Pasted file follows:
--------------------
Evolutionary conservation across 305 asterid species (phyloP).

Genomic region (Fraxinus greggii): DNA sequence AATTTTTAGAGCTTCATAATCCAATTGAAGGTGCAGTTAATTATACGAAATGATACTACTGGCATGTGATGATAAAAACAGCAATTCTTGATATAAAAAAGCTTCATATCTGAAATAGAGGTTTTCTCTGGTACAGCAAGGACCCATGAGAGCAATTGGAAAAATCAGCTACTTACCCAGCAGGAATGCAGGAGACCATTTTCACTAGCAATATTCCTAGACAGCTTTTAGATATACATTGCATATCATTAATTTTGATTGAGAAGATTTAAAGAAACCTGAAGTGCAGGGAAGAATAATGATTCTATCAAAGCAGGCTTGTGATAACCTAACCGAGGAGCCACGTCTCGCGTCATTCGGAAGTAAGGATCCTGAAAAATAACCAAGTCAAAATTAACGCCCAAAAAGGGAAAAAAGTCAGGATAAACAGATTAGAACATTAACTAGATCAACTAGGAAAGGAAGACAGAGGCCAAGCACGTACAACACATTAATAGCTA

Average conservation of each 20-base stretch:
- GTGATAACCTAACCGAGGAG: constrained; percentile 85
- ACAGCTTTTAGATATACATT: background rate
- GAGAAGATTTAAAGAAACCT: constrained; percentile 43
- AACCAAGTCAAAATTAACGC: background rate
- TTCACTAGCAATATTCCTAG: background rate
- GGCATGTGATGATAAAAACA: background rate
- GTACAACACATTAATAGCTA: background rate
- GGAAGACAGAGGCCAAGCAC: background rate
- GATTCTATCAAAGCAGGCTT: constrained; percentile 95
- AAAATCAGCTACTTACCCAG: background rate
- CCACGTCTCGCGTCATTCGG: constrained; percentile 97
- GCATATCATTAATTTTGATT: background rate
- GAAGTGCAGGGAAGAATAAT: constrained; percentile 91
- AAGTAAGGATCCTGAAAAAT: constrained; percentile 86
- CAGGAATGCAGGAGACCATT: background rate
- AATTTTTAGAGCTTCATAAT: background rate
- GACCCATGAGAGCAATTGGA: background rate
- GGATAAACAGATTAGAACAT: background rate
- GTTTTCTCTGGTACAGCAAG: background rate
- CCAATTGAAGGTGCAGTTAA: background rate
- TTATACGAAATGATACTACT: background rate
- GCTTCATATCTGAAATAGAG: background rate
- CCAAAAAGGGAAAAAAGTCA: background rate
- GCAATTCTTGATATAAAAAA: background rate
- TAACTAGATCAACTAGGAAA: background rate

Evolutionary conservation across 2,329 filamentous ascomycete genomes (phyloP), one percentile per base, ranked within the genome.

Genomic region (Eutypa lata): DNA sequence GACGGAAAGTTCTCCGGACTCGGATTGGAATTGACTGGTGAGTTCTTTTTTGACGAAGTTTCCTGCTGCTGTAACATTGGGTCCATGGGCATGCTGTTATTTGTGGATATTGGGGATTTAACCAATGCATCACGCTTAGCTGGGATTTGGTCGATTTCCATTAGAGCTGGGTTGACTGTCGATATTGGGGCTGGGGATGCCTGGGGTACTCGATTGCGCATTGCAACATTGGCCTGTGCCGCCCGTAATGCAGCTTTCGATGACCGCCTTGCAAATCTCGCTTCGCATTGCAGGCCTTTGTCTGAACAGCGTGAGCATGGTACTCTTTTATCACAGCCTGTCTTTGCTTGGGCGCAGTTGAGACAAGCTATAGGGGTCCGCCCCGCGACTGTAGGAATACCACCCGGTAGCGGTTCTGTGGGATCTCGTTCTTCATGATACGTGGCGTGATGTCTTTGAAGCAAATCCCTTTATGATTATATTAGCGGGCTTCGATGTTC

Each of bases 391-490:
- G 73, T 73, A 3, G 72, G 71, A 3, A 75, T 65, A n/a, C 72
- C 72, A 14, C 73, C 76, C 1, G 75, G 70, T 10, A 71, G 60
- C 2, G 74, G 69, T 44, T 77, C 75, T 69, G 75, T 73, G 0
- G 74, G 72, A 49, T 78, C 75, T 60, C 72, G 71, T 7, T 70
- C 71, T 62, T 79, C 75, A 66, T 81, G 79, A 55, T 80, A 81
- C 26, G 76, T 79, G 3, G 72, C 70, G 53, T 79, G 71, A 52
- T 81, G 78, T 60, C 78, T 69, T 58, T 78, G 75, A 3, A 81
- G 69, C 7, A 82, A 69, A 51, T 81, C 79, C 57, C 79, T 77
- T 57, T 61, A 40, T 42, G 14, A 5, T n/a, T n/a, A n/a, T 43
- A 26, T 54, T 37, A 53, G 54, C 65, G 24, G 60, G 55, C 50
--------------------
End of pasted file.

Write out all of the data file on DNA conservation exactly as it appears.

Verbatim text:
Evolutionary conservation across 305 asterid species (phyloP).

Genomic region (Fraxinus greggii): DNA sequence AATTTTTAGAGCTTCATAATCCAATTGAAGGTGCAGTTAATTATACGAAATGATACTACTGGCATGTGATGATAAAAACAGCAATTCTTGATATAAAAAAGCTTCATATCTGAAATAGAGGTTTTCTCTGGTACAGCAAGGACCCATGAGAGCAATTGGAAAAATCAGCTACTTACCCAGCAGGAATGCAGGAGACCATTTTCACTAGCAATATTCCTAGACAGCTTTTAGATATACATTGCATATCATTAATTTTGATTGAGAAGATTTAAAGAAACCTGAAGTGCAGGGAAGAATAATGATTCTATCAAAGCAGGCTTGTGATAACCTAACCGAGGAGCCACGTCTCGCGTCATTCGGAAGTAAGGATCCTGAAAAATAACCAAGTCAAAATTAACGCCCAAAAAGGGAAAAAAGTCAGGATAAACAGATTAGAACATTAACTAGATCAACTAGGAAAGGAAGACAGAGGCCAAGCACGTACAACACATTAATAGCTA

Average conservation of each 20-base stretch:
- GTGATAACCTAACCGAGGAG: constrained; percentile 85
- ACAGCTTTTAGATATACATT: background rate
- GAGAAGATTTAAAGAAACCT: constrained; percentile 43
- AACCAAGTCAAAATTAACGC: background rate
- TTCACTAGCAATATTCCTAG: background rate
- GGCATGTGATGATAAAAACA: background rate
- GTACAACACATTAATAGCTA: background rate
- GGAAGACAGAGGCCAAGCAC: background rate
- GATTCTATCAAAGCAGGCTT: constrained; percentile 95
- AAAATCAGCTACTTACCCAG: background rate
- CCACGTCTCGCGTCATTCGG: constrained; percentile 97
- GCATATCATTAATTTTGATT: background rate
- GAAGTGCAGGGAAGAATAAT: constrained; percentile 91
- AAGTAAGGATCCTGAAAAAT: constrained; percentile 86
- CAGGAATGCAGGAGACCATT: background rate
- AATTTTTAGAGCTTCATAAT: background rate
- GACCCATGAGAGCAATTGGA: background rate
- GGATAAACAGATTAGAACAT: background rate
- GTTTTCTCTGGTACAGCAAG: background rate
- CCAATTGAAGGTGCAGTTAA: background rate
- TTATACGAAATGATACTACT: background rate
- GCTTCATATCTGAAATAGAG: background rate
- CCAAAAAGGGAAAAAAGTCA: background rate
- GCAATTCTTGATATAAAAAA: background rate
- TAACTAGATCAACTAGGAAA: background rate

Evolutionary conservation across 2,329 filamentous ascomycete genomes (phyloP), one percentile per base, ranked within the genome.

Genomic region (Eutypa lata): DNA sequence GACGGAAAGTTCTCCGGACTCGGATTGGAATTGACTGGTGAGTTCTTTTTTGACGAAGTTTCCTGCTGCTGTAACATTGGGTCCATGGGCATGCTGTTATTTGTGGATATTGGGGATTTAACCAATGCATCACGCTTAGCTGGGATTTGGTCGATTTCCATTAGAGCTGGGTTGACTGTCGATATTGGGGCTGGGGATGCCTGGGGTACTCGATTGCGCATTGCAACATTGGCCTGTGCCGCCCGTAATGCAGCTTTCGATGACCGCCTTGCAAATCTCGCTTCGCATTGCAGGCCTTTGTCTGAACAGCGTGAGCATGGTACTCTTTTATCACAGCCTGTCTTTGCTTGGGCGCAGTTGAGACAAGCTATAGGGGTCCGCCCCGCGACTGTAGGAATACCACCCGGTAGCGGTTCTGTGGGATCTCGTTCTTCATGATACGTGGCGTGATGTCTTTGAAGCAAATCCCTTTATGATTATATTAGCGGGCTTCGATGTTC

Each of bases 391-490:
- G 73, T 73, A 3, G 72, G 71, A 3, A 75, T 65, A n/a, C 72
- C 72, A 14, C 73, C 76, C 1, G 75, G 70, T 10, A 71, G 60
- C 2, G 74, G 69, T 44, T 77, C 75, T 69, G 75, T 73, G 0
- G 74, G 72, A 49, T 78, C 75, T 60, C 72, G 71, T 7, T 70
- C 71, T 62, T 79, C 75, A 66, T 81, G 79, A 55, T 80, A 81
- C 26, G 76, T 79, G 3, G 72, C 70, G 53, T 79, G 71, A 52
- T 81, G 78, T 60, C 78, T 69, T 58, T 78, G 75, A 3, A 81
- G 69, C 7, A 82, A 69, A 51, T 81, C 79, C 57, C 79, T 77
- T 57, T 61, A 40, T 42, G 14, A 5, T n/a, T n/a, A n/a, T 43
- A 26, T 54, T 37, A 53, G 54, C 65, G 24, G 60, G 55, C 50